No one in college basketball had a better opening week than Colorado.
There’s no blueprint for a team on the outskirts of national notoriety looking to break into the conversation — or at least, there wasn’t. But the Buffs may have written one.
Step 1: Return all the major pieces from a Sweet 16 run.
Step 2: Start your season with a lopsided win over the country's No. 1 squad and defending national champion.
Step 3: Keep winning.
Not exactly an easy plan to follow, yet Colorado has made it look effortless. The Buffs shocked many a college basketball fan when they defeated then-No. 1 LSU 92-78, skyrocketing them from No. 20 to No. 3 in the AP poll. But how surprising was it, really? The Buffs had all the pieces, and last season they came together, showing flashes throughout the 2022-23 season of what LSU saw on Nov. 6.
This season, that same team is more polished, and more experienced.
Key moments in 2022-23
Colorado’s peers in the Pac-12 surely weren’t surprised by the win over LSU, as the Buffs went 10-5 in conference play with wins over Utah, Arizona, UCLA and Washington State during the regular season. Included in that stretch was a double-overtime loss to No. 3 Stanford where Colorado forced 18 turnovers that turned into 18 points.
The Buffs then made their way to the NCAA tournament earning a No. 6 seed, and topped Middle Tennessee in the opening round. That victory marked the program’s first tournament win since 2003.
Colorado went on to upset No. 3 Duke in overtime, before falling to eventual runner-up Iowa in the Sweet 16. The Hawkeyes won by 10 points, but it was a closer contest than the final score indicated, as Colorado trailed by just four points with 1:31 to play. Still, that tournament run left head coach JR Payne with a lot of positives to build on in the offseason.
Style of play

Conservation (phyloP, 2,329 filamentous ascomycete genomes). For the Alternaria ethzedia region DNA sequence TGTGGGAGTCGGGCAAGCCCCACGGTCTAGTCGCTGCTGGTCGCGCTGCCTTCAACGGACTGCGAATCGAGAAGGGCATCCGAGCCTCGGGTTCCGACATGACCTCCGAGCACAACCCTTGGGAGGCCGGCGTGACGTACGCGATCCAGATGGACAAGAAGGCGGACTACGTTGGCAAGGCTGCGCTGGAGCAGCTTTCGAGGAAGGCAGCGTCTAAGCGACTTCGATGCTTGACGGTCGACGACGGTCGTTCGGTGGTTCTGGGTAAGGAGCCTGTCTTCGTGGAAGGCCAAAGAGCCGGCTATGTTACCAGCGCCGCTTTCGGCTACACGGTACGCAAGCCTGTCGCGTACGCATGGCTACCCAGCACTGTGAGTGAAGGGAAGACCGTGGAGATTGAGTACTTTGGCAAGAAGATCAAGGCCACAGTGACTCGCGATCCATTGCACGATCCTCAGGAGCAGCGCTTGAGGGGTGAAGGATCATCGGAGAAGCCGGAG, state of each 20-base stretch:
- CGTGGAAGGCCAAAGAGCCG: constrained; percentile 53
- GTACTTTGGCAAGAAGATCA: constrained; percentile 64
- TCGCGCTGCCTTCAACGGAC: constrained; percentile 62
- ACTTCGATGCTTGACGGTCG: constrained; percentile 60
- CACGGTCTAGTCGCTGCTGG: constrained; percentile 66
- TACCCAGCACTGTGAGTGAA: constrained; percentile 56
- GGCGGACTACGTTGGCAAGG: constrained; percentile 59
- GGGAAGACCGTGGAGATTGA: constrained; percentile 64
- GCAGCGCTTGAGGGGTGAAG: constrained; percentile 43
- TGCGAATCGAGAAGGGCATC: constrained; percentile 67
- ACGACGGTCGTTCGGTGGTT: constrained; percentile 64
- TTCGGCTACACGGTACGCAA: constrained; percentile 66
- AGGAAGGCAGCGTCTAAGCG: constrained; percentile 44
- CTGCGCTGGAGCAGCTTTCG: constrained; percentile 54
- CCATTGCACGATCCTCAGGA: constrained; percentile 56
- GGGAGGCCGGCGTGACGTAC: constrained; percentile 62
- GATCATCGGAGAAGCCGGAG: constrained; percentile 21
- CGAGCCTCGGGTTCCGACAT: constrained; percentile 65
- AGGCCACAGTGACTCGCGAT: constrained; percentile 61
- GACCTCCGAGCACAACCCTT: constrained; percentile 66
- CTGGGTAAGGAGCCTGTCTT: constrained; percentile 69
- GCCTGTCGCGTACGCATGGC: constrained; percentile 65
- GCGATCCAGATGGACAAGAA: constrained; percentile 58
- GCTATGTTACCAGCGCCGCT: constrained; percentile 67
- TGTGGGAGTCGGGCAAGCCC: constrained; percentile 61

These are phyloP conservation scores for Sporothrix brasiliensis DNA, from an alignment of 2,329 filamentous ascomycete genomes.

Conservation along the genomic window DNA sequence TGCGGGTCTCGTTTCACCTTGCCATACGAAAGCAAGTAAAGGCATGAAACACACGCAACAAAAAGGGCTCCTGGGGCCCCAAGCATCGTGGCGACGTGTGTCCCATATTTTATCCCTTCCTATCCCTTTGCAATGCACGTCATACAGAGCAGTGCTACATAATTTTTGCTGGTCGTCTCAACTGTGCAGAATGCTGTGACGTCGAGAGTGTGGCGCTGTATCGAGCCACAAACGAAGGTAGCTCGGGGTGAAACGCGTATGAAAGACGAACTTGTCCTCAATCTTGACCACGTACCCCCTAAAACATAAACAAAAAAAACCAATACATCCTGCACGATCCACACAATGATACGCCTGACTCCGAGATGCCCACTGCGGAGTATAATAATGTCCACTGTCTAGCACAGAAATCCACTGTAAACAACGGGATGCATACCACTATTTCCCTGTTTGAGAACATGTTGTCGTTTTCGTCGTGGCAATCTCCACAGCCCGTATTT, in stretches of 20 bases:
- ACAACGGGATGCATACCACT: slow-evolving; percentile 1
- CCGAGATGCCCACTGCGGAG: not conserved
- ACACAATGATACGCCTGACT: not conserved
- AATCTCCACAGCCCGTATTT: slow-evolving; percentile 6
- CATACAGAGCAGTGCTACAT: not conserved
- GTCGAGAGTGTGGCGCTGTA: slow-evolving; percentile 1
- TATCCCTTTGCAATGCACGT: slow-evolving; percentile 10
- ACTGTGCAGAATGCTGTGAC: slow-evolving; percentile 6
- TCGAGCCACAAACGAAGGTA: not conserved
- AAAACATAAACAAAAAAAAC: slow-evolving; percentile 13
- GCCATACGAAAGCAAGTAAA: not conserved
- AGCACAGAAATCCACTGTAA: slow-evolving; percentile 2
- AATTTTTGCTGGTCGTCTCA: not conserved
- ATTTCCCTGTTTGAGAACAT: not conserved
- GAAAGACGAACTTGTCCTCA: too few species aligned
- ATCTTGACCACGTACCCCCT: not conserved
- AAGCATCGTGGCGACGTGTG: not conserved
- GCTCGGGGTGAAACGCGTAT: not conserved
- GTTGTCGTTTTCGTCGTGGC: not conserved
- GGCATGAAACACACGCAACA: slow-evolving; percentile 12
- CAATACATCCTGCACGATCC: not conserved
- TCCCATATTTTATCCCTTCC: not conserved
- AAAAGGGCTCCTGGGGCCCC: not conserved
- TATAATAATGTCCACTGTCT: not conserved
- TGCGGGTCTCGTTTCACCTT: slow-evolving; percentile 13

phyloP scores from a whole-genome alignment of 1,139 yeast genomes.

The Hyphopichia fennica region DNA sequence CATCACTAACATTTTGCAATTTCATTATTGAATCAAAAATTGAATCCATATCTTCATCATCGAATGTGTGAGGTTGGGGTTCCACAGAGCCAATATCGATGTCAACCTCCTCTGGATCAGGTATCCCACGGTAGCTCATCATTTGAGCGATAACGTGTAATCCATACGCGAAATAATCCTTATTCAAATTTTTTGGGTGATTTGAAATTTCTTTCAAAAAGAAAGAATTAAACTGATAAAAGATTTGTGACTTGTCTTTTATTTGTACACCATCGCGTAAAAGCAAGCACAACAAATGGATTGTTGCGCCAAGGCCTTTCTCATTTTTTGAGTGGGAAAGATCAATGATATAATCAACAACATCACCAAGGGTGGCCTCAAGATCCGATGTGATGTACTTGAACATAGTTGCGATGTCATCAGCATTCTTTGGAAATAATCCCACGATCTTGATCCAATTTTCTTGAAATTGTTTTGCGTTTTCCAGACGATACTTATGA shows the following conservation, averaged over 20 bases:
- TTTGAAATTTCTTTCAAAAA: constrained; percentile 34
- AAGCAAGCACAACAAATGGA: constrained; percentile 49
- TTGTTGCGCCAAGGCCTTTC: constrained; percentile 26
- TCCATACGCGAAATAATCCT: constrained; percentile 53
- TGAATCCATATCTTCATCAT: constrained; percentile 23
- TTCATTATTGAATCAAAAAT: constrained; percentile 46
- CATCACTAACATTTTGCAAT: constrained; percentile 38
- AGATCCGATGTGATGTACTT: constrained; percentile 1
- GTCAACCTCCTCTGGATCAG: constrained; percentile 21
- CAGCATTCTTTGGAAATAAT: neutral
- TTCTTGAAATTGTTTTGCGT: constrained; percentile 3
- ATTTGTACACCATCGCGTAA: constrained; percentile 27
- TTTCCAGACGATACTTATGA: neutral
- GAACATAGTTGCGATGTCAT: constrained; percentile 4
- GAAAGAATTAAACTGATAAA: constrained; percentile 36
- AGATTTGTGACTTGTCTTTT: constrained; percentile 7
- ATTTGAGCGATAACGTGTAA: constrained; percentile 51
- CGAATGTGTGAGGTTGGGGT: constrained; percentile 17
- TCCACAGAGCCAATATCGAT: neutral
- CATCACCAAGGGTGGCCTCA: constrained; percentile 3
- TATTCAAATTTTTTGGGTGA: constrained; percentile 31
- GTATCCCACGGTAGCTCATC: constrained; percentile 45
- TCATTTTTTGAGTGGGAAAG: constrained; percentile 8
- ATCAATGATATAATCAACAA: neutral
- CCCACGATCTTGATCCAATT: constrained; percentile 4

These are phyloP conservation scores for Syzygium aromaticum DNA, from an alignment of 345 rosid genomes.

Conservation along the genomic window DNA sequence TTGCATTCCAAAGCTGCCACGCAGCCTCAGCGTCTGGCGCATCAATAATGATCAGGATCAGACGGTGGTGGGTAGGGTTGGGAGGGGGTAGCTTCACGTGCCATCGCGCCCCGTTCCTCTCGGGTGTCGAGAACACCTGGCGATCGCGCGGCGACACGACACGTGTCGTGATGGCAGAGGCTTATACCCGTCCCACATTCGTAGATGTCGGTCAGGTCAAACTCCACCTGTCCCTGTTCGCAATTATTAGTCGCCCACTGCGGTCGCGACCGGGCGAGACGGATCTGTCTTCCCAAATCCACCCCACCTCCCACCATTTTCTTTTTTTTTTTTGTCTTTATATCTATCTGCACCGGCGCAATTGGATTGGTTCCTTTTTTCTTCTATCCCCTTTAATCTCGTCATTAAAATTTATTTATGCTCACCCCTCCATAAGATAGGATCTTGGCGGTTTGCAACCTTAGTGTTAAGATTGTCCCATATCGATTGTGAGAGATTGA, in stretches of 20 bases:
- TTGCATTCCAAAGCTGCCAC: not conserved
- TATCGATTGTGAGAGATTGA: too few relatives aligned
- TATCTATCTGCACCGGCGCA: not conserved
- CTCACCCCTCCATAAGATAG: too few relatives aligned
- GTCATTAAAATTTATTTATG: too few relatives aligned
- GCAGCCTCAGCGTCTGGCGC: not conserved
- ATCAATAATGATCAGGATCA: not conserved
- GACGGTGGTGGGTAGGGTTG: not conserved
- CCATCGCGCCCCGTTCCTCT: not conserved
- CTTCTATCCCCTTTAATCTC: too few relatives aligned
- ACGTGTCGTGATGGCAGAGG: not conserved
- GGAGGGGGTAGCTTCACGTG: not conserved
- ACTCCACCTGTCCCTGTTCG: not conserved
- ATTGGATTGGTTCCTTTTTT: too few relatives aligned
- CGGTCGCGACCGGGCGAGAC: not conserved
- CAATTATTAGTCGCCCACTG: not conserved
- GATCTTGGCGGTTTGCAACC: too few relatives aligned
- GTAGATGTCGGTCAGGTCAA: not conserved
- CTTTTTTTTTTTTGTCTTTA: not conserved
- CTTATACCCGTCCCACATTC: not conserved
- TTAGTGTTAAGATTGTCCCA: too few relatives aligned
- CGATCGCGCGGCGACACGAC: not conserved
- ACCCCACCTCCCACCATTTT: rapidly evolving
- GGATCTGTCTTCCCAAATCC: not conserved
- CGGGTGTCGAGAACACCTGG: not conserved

Colorado is a defense-first team that forced 16.6 turnovers per game last season, while holding opponents to just 59.3 points per contest. That defensive prowess helped create chaos against LSU, and the Buffs forced 19 turnovers and limited the Tigers to just four makes from beyond the arc. Through four games this season, Colorado has won by an average of 24.8 points, largely thanks to the pressure its defense provides and the flow it leads to on offense.
Meanwhile, Colorado’s attack has improved from last season, as the Buffs went from scoring 69.2 points per game to 89.8 points per game. Per HerHoopsStats, Colorado is 13th out of 360 teams in both offensive and defensive rating.
After starting her career with Arizona and playing just seven minutes per game in 2021-22, Vonleh transferred to Colorado and immediately found her footing. She averaged 12.2 points and 4.5 rebounds per game as a sophomore, and now as a junior, Vonleh is leading the Buffs in scoring. She’s averaging 19.5 points, 6.5 rebounds, 2.8 assists and one block per contest. A true center, Vonleh can battle with anyone in the paint. Against LSU, she scored 24 points, and was an efficient 11-of-15 shooting.
Another transfer who found success with the Buffs, Miller played two seasons with Washington before transferring. The fifth-year senior is a walking mismatch for opponents. At 6-foot-3, she can score and guard in the paint, but Miller is also able to pull defenders outside, where she shoots 37.2% from the 3-point line. She’s averaging two 3-pointers per game, and her versatility opens things up for both Vonleh inside and the Colorado guards attacking the rim.
Against LSU, Formann was the game’s star, leading Colorado with 27 points, and hitting seven of the team’s 10 3-pointers. That’s not the first time the sharpshooter has stepped up against big competition, either. Formann, who is averaging 15 points for Colorado, kept the Buffs afloat during last season’s Sweet 16 matchup with Iowa, scoring 21 points in the loss.
Colorado’s fifth-year point guard is the heart of the team. She came to Colorado without any other Power 5 scholarship offers, and continues to play with a chip on her shoulder. Sherrod’s intensity and all-out effort ignites the Buffs, and so do her skills as a point guard. Sherrod is averaging 14.8 points, 6.8 assists (the 11th-best mark in the country), 3.5 rebounds and 2.8 steals per game, doing a little bit of everything for her team.
Tameiya Sadler and Kindyll Wetta
Neither guard puts up big numbers scoring-wise, but Sadler (a senior) and Wetta (a sophomore) each contribute in key ways, both as on-ball defenders and in helping Sherrod run the offense. Sadler is averaging 2.8 steals and 2.3 assists per game while Wetta records 3.5 assists and 1.3 steals per contest.
By the time March Madness starts, the Buffs will be battle-tested, both in and out of conference. They started the season with No. 1 LSU, and will play No. 10 NC State before heading into a challenging Pac-12 slate that includes five other Top 25 teams.